October 1, 2021
Dear Frenchly Readers,
This week on the coast of Maine, where I live in an early 19th century house on a salt marsh, the nights have grown chillier. Fall is here and it makes me nostalgique.
And so, with that in mind, I asked my dear friend, Lorin Kalisky, who owns and runs his family’s bakery, The Upper Crust, in Davis California, to write me an essay about mastering a special kind of baguette, called a sarmentine, that is native to the Bordeaux region of France, where his wife’s family is from. I think you will enjoy it. I know I did.
Reading his prose, it got me remembering that October in 1992 when I left my parents and home in Maine and moved to Paris for a year “abroad” before I matriculated to Brown. I was just eighteen and I appeared at Charles de Gaulle airport with only a suitcase in my hand and a backpack on my back. I lived for a bit with a host family outside of Paris and ventured into the city on the train, looking for an apartment and nannying jobs. Back then, it was normal, someone had told me, to affix a little note with your name and phone number on a board at The American Church. I had done so—naively writing, “American female college student looking for an apartment to rent or share.”
One evening, a young American man, with a degree from Boston University, called. He said, “You know, I saw your notice. And I wanted to call and tell you that I don’t think it’s particularly safe, you putting yourself out there like that. Someone might take advantage.”
From there, we began talking and, it turned out, he was from Davis, California, and was also looking for an apartment. Before the end of the call, we had decided to forge ahead together in our apartment search, despite my misgivings about living with another American. Soon we found a beautiful apartment, serendipitously on the Avenue du Maine, in the 14th arrondissement. It had tall louvered doors off of every room that stepped onto tiny balconies overlooking the busy avenue below. We would need to find a third roommate eventually, but it was perfect.
Lorin and I lived there for a year. We had parties, studied French, I took classes at the Sorbonne and he got a job at Paris City Magazine. Lorin will tell you that I never did any dishes (my husband, Dan will roll his eyes and say, “Some things never change”) but that I did master les crêpes.
Fast forward many years later and Lorin and I have stayed friends as we both got married and had kids and I wrote books and he did jobs in journalism and tech and, eventually, took over and reinvented his parents’ old bakery.
Ours is the story of an enduring friendship, one that always comes back to laughter. When my life seems unsteady, he is a friend I know I can call, even if we haven’t spoken in two years. We fall right back into our old banter that’s a combination of franglais and old stories and jokes, our current and past lives intermingling like the smells of wood smoke and baking bread in the cold fall air.
What I am watching ce weekend :
I am definitely going to watch more of the uber-bingeable (but not exactly relaxing) TV show, Le Bureau, which is about the DGSE, the French equivalent of the CIA. It’s based on real stories from former spies and is inspired by contemporary events in the Middle East. The acting is amazing—especially the lead, Mathieu Kassovitz, who is so natural on screen, he knocks your socks off. I can’t believe it’s taken me this long to get to it. I will have to pace myself, though, as its unsettling.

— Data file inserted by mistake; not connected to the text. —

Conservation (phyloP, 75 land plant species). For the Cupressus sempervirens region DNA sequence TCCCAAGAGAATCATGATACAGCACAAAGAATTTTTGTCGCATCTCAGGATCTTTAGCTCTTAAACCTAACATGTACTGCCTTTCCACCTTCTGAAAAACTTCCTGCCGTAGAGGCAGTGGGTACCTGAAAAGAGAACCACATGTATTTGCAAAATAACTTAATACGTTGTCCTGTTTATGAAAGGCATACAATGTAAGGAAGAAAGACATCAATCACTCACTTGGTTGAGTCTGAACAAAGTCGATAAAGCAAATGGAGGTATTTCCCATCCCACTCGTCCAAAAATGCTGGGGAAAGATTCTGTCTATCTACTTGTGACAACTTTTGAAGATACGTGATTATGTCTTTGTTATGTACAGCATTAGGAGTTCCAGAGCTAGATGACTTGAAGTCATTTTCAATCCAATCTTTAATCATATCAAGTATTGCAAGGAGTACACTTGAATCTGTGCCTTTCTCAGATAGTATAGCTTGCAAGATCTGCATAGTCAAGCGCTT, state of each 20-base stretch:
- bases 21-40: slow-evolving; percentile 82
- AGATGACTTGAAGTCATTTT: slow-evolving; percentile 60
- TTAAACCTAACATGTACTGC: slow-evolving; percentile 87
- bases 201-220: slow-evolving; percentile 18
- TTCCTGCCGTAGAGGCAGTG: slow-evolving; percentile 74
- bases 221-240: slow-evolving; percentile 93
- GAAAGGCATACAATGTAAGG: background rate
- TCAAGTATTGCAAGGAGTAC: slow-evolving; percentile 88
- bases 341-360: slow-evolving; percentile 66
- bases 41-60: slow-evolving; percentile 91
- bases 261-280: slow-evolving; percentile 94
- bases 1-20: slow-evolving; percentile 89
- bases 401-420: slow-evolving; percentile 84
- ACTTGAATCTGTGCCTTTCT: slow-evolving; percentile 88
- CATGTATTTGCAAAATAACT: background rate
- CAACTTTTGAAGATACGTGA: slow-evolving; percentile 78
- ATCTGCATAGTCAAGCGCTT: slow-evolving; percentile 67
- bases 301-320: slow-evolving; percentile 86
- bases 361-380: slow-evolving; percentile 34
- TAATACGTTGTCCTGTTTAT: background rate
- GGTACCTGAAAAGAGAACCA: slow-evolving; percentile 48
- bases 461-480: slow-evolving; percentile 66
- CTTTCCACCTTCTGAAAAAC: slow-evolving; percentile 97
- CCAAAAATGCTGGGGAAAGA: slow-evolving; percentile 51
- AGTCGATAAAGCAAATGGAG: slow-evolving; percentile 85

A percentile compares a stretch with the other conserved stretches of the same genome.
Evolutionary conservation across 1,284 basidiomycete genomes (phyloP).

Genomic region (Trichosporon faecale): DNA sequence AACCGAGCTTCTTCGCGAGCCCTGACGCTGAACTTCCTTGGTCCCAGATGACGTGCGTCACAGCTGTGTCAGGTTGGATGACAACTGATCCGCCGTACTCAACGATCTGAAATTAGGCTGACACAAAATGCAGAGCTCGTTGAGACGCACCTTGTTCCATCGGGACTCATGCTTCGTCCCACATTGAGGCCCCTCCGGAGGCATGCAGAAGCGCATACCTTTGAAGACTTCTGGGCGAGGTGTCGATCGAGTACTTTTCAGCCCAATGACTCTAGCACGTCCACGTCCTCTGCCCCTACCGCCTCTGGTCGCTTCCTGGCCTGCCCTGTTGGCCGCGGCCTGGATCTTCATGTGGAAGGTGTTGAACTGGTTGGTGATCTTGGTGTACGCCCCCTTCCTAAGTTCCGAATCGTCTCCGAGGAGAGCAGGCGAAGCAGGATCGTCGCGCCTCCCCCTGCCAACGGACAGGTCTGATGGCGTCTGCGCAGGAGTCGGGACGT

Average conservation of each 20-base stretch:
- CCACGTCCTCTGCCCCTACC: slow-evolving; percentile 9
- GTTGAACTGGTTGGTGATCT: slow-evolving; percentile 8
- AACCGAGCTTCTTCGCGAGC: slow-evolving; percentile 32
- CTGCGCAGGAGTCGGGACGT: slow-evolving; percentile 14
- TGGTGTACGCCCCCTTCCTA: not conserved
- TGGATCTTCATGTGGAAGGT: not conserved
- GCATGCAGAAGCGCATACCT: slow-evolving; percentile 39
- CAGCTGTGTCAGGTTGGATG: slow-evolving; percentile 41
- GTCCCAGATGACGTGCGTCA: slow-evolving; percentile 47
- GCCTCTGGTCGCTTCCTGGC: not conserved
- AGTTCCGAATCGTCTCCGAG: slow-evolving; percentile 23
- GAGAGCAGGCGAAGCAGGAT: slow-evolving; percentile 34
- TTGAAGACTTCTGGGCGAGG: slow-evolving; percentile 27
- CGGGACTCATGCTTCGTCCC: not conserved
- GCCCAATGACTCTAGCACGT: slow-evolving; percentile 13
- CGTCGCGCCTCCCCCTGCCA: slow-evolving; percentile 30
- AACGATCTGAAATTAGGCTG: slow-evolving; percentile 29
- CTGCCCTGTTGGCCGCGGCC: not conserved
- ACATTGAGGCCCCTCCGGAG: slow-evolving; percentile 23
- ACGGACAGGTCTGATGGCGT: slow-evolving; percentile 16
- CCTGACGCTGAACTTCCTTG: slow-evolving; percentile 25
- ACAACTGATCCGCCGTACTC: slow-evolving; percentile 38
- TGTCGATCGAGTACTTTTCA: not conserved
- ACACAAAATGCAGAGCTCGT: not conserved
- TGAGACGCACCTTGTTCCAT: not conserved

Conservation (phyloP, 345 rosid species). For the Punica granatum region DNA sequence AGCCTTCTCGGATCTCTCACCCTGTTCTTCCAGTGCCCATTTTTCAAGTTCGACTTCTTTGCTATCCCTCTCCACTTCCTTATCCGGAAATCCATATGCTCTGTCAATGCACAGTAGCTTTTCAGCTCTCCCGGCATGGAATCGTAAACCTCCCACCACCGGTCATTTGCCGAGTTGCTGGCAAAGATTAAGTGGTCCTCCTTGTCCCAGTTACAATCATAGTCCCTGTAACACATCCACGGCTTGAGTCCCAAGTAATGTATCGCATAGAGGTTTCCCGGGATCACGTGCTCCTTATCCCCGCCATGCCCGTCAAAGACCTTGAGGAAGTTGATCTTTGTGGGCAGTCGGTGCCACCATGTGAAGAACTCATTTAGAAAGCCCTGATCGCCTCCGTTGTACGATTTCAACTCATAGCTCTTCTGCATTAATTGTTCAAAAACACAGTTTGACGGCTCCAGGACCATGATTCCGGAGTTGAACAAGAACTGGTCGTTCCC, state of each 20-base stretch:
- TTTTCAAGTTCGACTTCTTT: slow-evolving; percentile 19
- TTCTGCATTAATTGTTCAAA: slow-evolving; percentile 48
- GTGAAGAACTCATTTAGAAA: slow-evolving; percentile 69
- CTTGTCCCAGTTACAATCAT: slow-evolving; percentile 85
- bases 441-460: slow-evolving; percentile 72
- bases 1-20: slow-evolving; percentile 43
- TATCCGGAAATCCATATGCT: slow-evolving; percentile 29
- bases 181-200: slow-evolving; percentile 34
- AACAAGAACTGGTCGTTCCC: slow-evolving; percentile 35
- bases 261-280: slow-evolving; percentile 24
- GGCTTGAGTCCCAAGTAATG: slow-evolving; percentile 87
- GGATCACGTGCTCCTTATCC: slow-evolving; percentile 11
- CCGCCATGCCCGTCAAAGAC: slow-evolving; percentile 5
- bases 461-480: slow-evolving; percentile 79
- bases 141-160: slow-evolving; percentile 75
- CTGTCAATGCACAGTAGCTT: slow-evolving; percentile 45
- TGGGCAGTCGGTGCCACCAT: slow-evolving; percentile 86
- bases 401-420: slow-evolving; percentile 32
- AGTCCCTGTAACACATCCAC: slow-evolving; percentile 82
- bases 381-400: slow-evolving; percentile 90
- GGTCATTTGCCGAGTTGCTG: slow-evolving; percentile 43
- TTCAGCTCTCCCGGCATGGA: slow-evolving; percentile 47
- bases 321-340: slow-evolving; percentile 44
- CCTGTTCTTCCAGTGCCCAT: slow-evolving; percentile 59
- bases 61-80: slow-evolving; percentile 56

On Sunday, my friend and playwright Bess Welden is premiering a reading of a new play of hers called Madeleines, about a family recipe for madeleines and its significance inside a Jewish family. It is being streamed virtually by Colby College here.
What my younger, 6-year-old, son wants to watch ce weekend (if I give him screen time):
What I am listening to :
I’m hoping to get in a good long run in this weekend. Maybe even with my twelve-year-old son, who is now running cross-country, and running twice as fast a mile as I run. There’s nothing as moving as seeing your child burst from the woods, running for themselves and running for their team.
Because I’ve been thinking about and talking about running a lot in my house lately, I asked my new podcast reviewer, Anne Fleur, to kick off her tenure with me this week with a roundup of the best running podcasts in French. She even rates them according to difficulty for a non-native French speaker. Check out her piece here. I hope you’ll slip into some old running shoes you’ve stashed in the back of your closet and choose one of these awesome podcasts so that you can apprendre as you run.
What to do if you are in New York :
If you’re in New York City this weekend, and the pandemic isn’t keeping you in, you might consider a brunch of crêpes traditionnelles at the French vegan bistrot in the West Village, called Délice & Sarrasin, reviewed very favorably here in The New Yorker this week. Afterward, perhaps a long amble uptown to catch an afternoon film at the second weekend of the New York Film Festival, which boasts 20 French films this year. Frenchly has picked six for you to consider, here. And if you’re still up for more, Le Bal Français returns this year on Saturday night at the Brooklyn Monarch. Click here for tickets and here to learn more about the history of this fun event and its founders.
What I am reading :
For a long read in English about the state of the world, this amazing story about a girl named Dasani growing up in poverty in New York City is a must read; and this crushing story about extinctions is a call to arms for all of us.
Visit Frenchly this weekend on Instagram and share your photos of France or French food. Maybe you made some absolutely gorgeous French toast last weekend or will make some crêpes this weekend? If so, we want you to share them with us here and here and here.
That’s it. Have a good weekend.